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Henry Thomas Cockburn: Wikis


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Lord Cockburn, from the Etching in Crombie's Modern Athenians

Henry Thomas Cockburn (October 26, 1779 – April 26, 1854) was a Scottish judge and biographer, with the style of Lord Cockburn (pronounced /ˈkoʊbərn/ "Co-burn").

His father, a keen Tory, was a baron of the Court of Exchequer, and his mother was connected by marriage with Lord Melville. He was educated at the Royal High School and the University of Edinburgh.

He was a member of the famous Speculative Society, to which Sir Walter Scott, Henry Brougham and Francis Jeffrey belonged. He entered the Faculty of Advocates in 1800, and attached himself, not to the party of his relatives, who could have afforded him most valuable patronage, but to the Whig party, and that at a time when it held out few inducements to men ambitious of success in life.

Cockburn became a distinguished advocate, and ultimately a judge. He was one of the leaders of the Whig party in Scotland in its days of darkness prior to the Reform Act of 1832, and was a close friend of Sir Thomas Dick Lauder, Bt.

On the accession of Earl Grey's ministry in 1830 he became Solicitor General for Scotland. In 1834 he was raised to the bench, and on taking his seat as a judge in the Court of Session he adopted the title of Lord Cockburn.

Cockburn's forensic style was remarkable for its clearness, pathos and simplicity; and his conversational powers were unrivalled among his contemporaries. The extent of his literary ability only became known after he had passed his seventieth year, on the publication of his biography of lifelong friend Lord Jeffrey in 1852, and from his chief literary work, the Memorials of his Time, which appeared posthumously in 1856. His published work continued with his Journal, published in 1874. These constitute an autobiography of the writer interspersed with notices of manners, public events, and sketches of his contemporaries, of great interest and value. He died on 26 April 1854, at his mansion of Bonaly, near Edinburgh.

He had a strong interest in architectural conservation, particularly of Edinburgh. The Cockburn Association (Edinburgh Civic Trust), founded in 1875, is named after him.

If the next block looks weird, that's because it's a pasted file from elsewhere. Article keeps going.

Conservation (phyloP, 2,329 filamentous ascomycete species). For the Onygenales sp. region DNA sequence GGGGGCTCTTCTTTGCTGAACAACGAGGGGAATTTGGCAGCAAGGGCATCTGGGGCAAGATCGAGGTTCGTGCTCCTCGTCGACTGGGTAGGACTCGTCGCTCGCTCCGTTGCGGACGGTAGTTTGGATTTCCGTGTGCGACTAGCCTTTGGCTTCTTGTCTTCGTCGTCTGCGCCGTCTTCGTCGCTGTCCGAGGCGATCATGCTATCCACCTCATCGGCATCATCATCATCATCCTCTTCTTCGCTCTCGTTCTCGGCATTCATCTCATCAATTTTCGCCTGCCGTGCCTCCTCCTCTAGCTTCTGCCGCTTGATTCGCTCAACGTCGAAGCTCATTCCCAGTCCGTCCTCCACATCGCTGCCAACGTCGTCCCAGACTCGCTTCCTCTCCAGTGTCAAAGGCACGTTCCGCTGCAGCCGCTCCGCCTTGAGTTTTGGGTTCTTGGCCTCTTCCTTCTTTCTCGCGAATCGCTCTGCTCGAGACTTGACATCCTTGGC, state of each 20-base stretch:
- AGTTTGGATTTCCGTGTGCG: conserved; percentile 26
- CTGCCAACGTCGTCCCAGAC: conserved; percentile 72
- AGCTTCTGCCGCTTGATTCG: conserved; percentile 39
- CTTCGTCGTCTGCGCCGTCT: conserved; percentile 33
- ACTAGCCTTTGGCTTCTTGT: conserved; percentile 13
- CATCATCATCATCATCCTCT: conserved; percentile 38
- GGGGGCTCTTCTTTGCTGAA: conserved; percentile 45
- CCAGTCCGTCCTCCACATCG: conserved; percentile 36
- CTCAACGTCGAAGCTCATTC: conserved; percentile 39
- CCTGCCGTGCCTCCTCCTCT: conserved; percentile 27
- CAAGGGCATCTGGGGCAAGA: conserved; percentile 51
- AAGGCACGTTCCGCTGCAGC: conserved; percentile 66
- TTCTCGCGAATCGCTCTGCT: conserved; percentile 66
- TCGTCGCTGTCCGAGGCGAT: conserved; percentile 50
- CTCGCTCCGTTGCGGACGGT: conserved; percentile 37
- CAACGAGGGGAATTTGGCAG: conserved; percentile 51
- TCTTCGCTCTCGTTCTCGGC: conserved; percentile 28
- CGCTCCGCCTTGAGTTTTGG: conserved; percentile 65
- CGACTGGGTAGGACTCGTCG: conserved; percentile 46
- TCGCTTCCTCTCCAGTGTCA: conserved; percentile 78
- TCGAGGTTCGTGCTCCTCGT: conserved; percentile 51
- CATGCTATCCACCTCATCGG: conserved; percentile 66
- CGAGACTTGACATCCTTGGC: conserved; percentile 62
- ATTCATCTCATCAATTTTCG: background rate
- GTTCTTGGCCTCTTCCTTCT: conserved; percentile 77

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Legal offices
Preceded by
John Hope
Solicitor General for Scotland
1830–1834
Succeeded by
Andrew Skene
Academic offices
Preceded by
Marquess of Lansdowne
Rector of the University of Glasgow
1831—1834
Succeeded by
Lord Stanley


1911 encyclopedia

Up to date as of January 14, 2010

From LoveToKnow 1911

HENRY THOMAS COCKBURN (1779-1854), Scottish judge, with the style of Lord Cockburn, was born in Edinburgh on the 26th of October 1779. His father, a keen Tory, was a baron of the Scottish court of exchequer, and his mother was connected by marriage with Lord Melville. He was educated at the high school and the university of Edinburgh; and he was a member of the famous Speculative Society, to which Sir Walter Scott, Brougham and Jeffrey belonged. He entered the faculty of advocates in 1800, and attached himself, not to the party of his relatives, who could have afforded him most valuable patronage, but to the Whig or Liberal party, and that at a time when it. held out few inducements to men ambitious of success in life.. On the accession of Earl Grey's ministry in 1830 he became solicitor-general for Scotland. In 1834 he was raised to the bench, and on taking his seat as a judge in the court of session he adopted the title of Lord Cockburn. Cockburn's forensic style was remarkable for its clearness, pathos and simplicity; and his conversational powers were unrivalled among his contemporaries. The extent of his literary ability only became known after he had passed his seventieth year, on the publication of his biography of Lord Jeffrey in 1852, and from the Memorials of his Time, which appeared posthumously in 1856. He died on the 26th of April 1854, at his mansion of Bonaly, near Edinburgh.


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